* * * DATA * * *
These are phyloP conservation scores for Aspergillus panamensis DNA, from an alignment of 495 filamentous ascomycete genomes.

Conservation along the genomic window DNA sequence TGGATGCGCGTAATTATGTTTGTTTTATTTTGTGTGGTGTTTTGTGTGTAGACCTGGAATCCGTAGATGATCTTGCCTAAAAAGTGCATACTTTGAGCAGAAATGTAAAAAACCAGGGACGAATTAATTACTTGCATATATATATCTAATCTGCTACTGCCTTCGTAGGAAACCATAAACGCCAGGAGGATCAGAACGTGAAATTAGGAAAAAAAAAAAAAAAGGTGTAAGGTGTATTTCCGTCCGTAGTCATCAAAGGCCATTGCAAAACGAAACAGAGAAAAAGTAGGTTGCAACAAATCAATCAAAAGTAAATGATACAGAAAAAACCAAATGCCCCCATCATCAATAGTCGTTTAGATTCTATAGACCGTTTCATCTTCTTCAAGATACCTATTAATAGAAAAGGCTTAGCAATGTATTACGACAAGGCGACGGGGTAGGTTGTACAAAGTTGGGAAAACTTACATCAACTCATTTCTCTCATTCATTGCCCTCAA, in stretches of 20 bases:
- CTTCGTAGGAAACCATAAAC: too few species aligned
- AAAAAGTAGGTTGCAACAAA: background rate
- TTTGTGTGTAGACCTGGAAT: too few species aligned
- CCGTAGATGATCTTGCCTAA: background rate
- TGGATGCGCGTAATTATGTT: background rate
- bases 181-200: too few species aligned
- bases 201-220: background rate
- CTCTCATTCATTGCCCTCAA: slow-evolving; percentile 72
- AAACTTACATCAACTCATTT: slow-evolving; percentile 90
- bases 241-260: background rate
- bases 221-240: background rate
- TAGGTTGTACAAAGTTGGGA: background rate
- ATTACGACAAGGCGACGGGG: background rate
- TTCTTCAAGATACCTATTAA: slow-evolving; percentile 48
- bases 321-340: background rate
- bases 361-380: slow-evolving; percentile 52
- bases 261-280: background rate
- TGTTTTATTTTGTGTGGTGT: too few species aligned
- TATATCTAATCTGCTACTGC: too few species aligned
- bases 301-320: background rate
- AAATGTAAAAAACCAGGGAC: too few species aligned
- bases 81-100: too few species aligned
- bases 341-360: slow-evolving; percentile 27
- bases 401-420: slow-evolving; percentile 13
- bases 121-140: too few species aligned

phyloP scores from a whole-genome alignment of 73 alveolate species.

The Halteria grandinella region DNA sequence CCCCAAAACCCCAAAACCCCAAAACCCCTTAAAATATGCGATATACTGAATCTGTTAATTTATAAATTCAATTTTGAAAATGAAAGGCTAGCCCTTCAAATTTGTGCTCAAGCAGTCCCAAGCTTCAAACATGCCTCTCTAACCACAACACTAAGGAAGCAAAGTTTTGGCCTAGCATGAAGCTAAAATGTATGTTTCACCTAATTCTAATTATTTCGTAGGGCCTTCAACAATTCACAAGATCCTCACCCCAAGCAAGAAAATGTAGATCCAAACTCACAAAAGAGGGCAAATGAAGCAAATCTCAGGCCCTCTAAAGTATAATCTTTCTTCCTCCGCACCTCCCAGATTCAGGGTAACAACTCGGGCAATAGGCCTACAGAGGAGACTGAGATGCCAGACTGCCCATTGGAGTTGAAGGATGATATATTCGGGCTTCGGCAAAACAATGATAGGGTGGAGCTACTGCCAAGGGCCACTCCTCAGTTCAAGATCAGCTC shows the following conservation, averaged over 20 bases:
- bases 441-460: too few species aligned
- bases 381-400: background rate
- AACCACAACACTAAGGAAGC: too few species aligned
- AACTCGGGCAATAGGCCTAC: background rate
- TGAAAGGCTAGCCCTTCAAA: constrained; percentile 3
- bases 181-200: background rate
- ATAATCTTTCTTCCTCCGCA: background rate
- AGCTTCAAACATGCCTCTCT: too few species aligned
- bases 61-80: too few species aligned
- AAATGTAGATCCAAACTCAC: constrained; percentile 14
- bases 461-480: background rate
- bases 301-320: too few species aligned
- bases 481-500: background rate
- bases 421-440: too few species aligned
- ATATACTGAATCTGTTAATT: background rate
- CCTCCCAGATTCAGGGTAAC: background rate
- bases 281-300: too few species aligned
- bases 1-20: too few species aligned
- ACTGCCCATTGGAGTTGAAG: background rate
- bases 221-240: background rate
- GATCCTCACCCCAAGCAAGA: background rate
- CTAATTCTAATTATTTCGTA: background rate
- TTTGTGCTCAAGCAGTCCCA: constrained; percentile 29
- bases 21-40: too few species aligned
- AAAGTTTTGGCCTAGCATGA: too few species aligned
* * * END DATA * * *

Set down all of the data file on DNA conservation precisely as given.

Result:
These are phyloP conservation scores for Aspergillus panamensis DNA, from an alignment of 495 filamentous ascomycete genomes.

Conservation along the genomic window DNA sequence TGGATGCGCGTAATTATGTTTGTTTTATTTTGTGTGGTGTTTTGTGTGTAGACCTGGAATCCGTAGATGATCTTGCCTAAAAAGTGCATACTTTGAGCAGAAATGTAAAAAACCAGGGACGAATTAATTACTTGCATATATATATCTAATCTGCTACTGCCTTCGTAGGAAACCATAAACGCCAGGAGGATCAGAACGTGAAATTAGGAAAAAAAAAAAAAAAGGTGTAAGGTGTATTTCCGTCCGTAGTCATCAAAGGCCATTGCAAAACGAAACAGAGAAAAAGTAGGTTGCAACAAATCAATCAAAAGTAAATGATACAGAAAAAACCAAATGCCCCCATCATCAATAGTCGTTTAGATTCTATAGACCGTTTCATCTTCTTCAAGATACCTATTAATAGAAAAGGCTTAGCAATGTATTACGACAAGGCGACGGGGTAGGTTGTACAAAGTTGGGAAAACTTACATCAACTCATTTCTCTCATTCATTGCCCTCAA, in stretches of 20 bases:
- CTTCGTAGGAAACCATAAAC: too few species aligned
- AAAAAGTAGGTTGCAACAAA: background rate
- TTTGTGTGTAGACCTGGAAT: too few species aligned
- CCGTAGATGATCTTGCCTAA: background rate
- TGGATGCGCGTAATTATGTT: background rate
- bases 181-200: too few species aligned
- bases 201-220: background rate
- CTCTCATTCATTGCCCTCAA: slow-evolving; percentile 72
- AAACTTACATCAACTCATTT: slow-evolving; percentile 90
- bases 241-260: background rate
- bases 221-240: background rate
- TAGGTTGTACAAAGTTGGGA: background rate
- ATTACGACAAGGCGACGGGG: background rate
- TTCTTCAAGATACCTATTAA: slow-evolving; percentile 48
- bases 321-340: background rate
- bases 361-380: slow-evolving; percentile 52
- bases 261-280: background rate
- TGTTTTATTTTGTGTGGTGT: too few species aligned
- TATATCTAATCTGCTACTGC: too few species aligned
- bases 301-320: background rate
- AAATGTAAAAAACCAGGGAC: too few species aligned
- bases 81-100: too few species aligned
- bases 341-360: slow-evolving; percentile 27
- bases 401-420: slow-evolving; percentile 13
- bases 121-140: too few species aligned

phyloP scores from a whole-genome alignment of 73 alveolate species.

The Halteria grandinella region DNA sequence CCCCAAAACCCCAAAACCCCAAAACCCCTTAAAATATGCGATATACTGAATCTGTTAATTTATAAATTCAATTTTGAAAATGAAAGGCTAGCCCTTCAAATTTGTGCTCAAGCAGTCCCAAGCTTCAAACATGCCTCTCTAACCACAACACTAAGGAAGCAAAGTTTTGGCCTAGCATGAAGCTAAAATGTATGTTTCACCTAATTCTAATTATTTCGTAGGGCCTTCAACAATTCACAAGATCCTCACCCCAAGCAAGAAAATGTAGATCCAAACTCACAAAAGAGGGCAAATGAAGCAAATCTCAGGCCCTCTAAAGTATAATCTTTCTTCCTCCGCACCTCCCAGATTCAGGGTAACAACTCGGGCAATAGGCCTACAGAGGAGACTGAGATGCCAGACTGCCCATTGGAGTTGAAGGATGATATATTCGGGCTTCGGCAAAACAATGATAGGGTGGAGCTACTGCCAAGGGCCACTCCTCAGTTCAAGATCAGCTC shows the following conservation, averaged over 20 bases:
- bases 441-460: too few species aligned
- bases 381-400: background rate
- AACCACAACACTAAGGAAGC: too few species aligned
- AACTCGGGCAATAGGCCTAC: background rate
- TGAAAGGCTAGCCCTTCAAA: constrained; percentile 3
- bases 181-200: background rate
- ATAATCTTTCTTCCTCCGCA: background rate
- AGCTTCAAACATGCCTCTCT: too few species aligned
- bases 61-80: too few species aligned
- AAATGTAGATCCAAACTCAC: constrained; percentile 14
- bases 461-480: background rate
- bases 301-320: too few species aligned
- bases 481-500: background rate
- bases 421-440: too few species aligned
- ATATACTGAATCTGTTAATT: background rate
- CCTCCCAGATTCAGGGTAAC: background rate
- bases 281-300: too few species aligned
- bases 1-20: too few species aligned
- ACTGCCCATTGGAGTTGAAG: background rate
- bases 221-240: background rate
- GATCCTCACCCCAAGCAAGA: background rate
- CTAATTCTAATTATTTCGTA: background rate
- TTTGTGCTCAAGCAGTCCCA: constrained; percentile 29
- bases 21-40: too few species aligned
- AAAGTTTTGGCCTAGCATGA: too few species aligned